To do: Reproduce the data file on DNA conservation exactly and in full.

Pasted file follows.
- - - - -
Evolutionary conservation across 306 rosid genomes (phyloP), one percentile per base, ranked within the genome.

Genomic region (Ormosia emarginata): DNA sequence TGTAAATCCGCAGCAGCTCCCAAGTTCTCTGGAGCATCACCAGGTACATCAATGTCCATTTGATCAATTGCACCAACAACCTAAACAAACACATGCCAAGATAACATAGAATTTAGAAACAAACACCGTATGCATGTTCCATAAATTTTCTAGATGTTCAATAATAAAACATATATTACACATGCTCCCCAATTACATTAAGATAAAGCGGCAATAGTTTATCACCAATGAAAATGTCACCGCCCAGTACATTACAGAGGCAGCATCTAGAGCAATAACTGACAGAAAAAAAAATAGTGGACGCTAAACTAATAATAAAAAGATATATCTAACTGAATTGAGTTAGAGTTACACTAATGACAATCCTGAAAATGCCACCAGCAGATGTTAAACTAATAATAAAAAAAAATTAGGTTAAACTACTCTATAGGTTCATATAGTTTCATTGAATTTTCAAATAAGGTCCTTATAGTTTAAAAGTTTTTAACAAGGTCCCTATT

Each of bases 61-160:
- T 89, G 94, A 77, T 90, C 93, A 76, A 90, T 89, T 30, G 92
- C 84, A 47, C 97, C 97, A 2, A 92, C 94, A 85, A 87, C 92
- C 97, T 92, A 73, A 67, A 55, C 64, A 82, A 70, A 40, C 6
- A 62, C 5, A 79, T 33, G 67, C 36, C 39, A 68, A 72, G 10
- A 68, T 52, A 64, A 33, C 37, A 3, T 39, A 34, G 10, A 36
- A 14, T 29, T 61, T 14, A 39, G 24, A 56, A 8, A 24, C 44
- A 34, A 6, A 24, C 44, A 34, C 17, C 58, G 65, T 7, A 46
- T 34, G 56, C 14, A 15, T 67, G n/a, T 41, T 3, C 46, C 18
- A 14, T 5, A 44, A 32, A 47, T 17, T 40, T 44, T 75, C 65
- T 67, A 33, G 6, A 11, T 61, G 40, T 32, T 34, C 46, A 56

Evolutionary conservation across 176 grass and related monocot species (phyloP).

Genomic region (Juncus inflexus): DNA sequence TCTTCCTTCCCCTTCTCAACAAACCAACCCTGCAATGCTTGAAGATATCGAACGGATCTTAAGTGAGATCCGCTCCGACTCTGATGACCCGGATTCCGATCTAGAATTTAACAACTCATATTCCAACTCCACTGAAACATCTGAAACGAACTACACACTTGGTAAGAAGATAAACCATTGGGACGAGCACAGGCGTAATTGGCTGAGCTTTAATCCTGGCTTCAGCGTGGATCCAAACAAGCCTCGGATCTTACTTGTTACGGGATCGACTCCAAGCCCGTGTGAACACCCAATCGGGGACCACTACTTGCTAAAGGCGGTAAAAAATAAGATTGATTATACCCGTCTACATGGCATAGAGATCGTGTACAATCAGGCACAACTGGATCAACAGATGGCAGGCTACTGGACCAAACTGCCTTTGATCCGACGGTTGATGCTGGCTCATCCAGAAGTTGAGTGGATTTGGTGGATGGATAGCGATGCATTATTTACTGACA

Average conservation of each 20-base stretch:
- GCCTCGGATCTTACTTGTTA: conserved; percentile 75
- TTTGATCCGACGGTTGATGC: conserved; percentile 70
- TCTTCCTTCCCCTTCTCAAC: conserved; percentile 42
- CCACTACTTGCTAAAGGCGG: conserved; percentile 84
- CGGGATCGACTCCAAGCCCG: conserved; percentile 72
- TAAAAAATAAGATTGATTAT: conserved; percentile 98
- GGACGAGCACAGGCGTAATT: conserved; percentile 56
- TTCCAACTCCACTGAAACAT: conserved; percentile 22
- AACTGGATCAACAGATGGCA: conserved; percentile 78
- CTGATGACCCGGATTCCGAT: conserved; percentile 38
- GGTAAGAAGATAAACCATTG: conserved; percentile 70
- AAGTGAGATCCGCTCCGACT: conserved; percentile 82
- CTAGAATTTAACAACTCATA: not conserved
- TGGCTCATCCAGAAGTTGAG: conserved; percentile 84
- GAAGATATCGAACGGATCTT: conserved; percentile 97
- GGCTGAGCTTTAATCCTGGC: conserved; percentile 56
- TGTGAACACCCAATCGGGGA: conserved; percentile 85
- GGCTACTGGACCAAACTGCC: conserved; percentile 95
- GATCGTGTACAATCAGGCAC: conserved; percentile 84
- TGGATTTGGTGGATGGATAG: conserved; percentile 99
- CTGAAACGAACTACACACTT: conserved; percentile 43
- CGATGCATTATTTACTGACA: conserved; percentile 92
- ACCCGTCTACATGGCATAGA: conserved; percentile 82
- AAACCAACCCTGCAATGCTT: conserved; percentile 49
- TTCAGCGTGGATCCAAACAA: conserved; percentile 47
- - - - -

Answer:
Evolutionary conservation across 306 rosid genomes (phyloP), one percentile per base, ranked within the genome.

Genomic region (Ormosia emarginata): DNA sequence TGTAAATCCGCAGCAGCTCCCAAGTTCTCTGGAGCATCACCAGGTACATCAATGTCCATTTGATCAATTGCACCAACAACCTAAACAAACACATGCCAAGATAACATAGAATTTAGAAACAAACACCGTATGCATGTTCCATAAATTTTCTAGATGTTCAATAATAAAACATATATTACACATGCTCCCCAATTACATTAAGATAAAGCGGCAATAGTTTATCACCAATGAAAATGTCACCGCCCAGTACATTACAGAGGCAGCATCTAGAGCAATAACTGACAGAAAAAAAAATAGTGGACGCTAAACTAATAATAAAAAGATATATCTAACTGAATTGAGTTAGAGTTACACTAATGACAATCCTGAAAATGCCACCAGCAGATGTTAAACTAATAATAAAAAAAAATTAGGTTAAACTACTCTATAGGTTCATATAGTTTCATTGAATTTTCAAATAAGGTCCTTATAGTTTAAAAGTTTTTAACAAGGTCCCTATT

Each of bases 61-160:
- T 89, G 94, A 77, T 90, C 93, A 76, A 90, T 89, T 30, G 92
- C 84, A 47, C 97, C 97, A 2, A 92, C 94, A 85, A 87, C 92
- C 97, T 92, A 73, A 67, A 55, C 64, A 82, A 70, A 40, C 6
- A 62, C 5, A 79, T 33, G 67, C 36, C 39, A 68, A 72, G 10
- A 68, T 52, A 64, A 33, C 37, A 3, T 39, A 34, G 10, A 36
- A 14, T 29, T 61, T 14, A 39, G 24, A 56, A 8, A 24, C 44
- A 34, A 6, A 24, C 44, A 34, C 17, C 58, G 65, T 7, A 46
- T 34, G 56, C 14, A 15, T 67, G n/a, T 41, T 3, C 46, C 18
- A 14, T 5, A 44, A 32, A 47, T 17, T 40, T 44, T 75, C 65
- T 67, A 33, G 6, A 11, T 61, G 40, T 32, T 34, C 46, A 56

Evolutionary conservation across 176 grass and related monocot species (phyloP).

Genomic region (Juncus inflexus): DNA sequence TCTTCCTTCCCCTTCTCAACAAACCAACCCTGCAATGCTTGAAGATATCGAACGGATCTTAAGTGAGATCCGCTCCGACTCTGATGACCCGGATTCCGATCTAGAATTTAACAACTCATATTCCAACTCCACTGAAACATCTGAAACGAACTACACACTTGGTAAGAAGATAAACCATTGGGACGAGCACAGGCGTAATTGGCTGAGCTTTAATCCTGGCTTCAGCGTGGATCCAAACAAGCCTCGGATCTTACTTGTTACGGGATCGACTCCAAGCCCGTGTGAACACCCAATCGGGGACCACTACTTGCTAAAGGCGGTAAAAAATAAGATTGATTATACCCGTCTACATGGCATAGAGATCGTGTACAATCAGGCACAACTGGATCAACAGATGGCAGGCTACTGGACCAAACTGCCTTTGATCCGACGGTTGATGCTGGCTCATCCAGAAGTTGAGTGGATTTGGTGGATGGATAGCGATGCATTATTTACTGACA

Average conservation of each 20-base stretch:
- GCCTCGGATCTTACTTGTTA: conserved; percentile 75
- TTTGATCCGACGGTTGATGC: conserved; percentile 70
- TCTTCCTTCCCCTTCTCAAC: conserved; percentile 42
- CCACTACTTGCTAAAGGCGG: conserved; percentile 84
- CGGGATCGACTCCAAGCCCG: conserved; percentile 72
- TAAAAAATAAGATTGATTAT: conserved; percentile 98
- GGACGAGCACAGGCGTAATT: conserved; percentile 56
- TTCCAACTCCACTGAAACAT: conserved; percentile 22
- AACTGGATCAACAGATGGCA: conserved; percentile 78
- CTGATGACCCGGATTCCGAT: conserved; percentile 38
- GGTAAGAAGATAAACCATTG: conserved; percentile 70
- AAGTGAGATCCGCTCCGACT: conserved; percentile 82
- CTAGAATTTAACAACTCATA: not conserved
- TGGCTCATCCAGAAGTTGAG: conserved; percentile 84
- GAAGATATCGAACGGATCTT: conserved; percentile 97
- GGCTGAGCTTTAATCCTGGC: conserved; percentile 56
- TGTGAACACCCAATCGGGGA: conserved; percentile 85
- GGCTACTGGACCAAACTGCC: conserved; percentile 95
- GATCGTGTACAATCAGGCAC: conserved; percentile 84
- TGGATTTGGTGGATGGATAG: conserved; percentile 99
- CTGAAACGAACTACACACTT: conserved; percentile 43
- CGATGCATTATTTACTGACA: conserved; percentile 92
- ACCCGTCTACATGGCATAGA: conserved; percentile 82
- AAACCAACCCTGCAATGCTT: conserved; percentile 49
- TTCAGCGTGGATCCAAACAA: conserved; percentile 47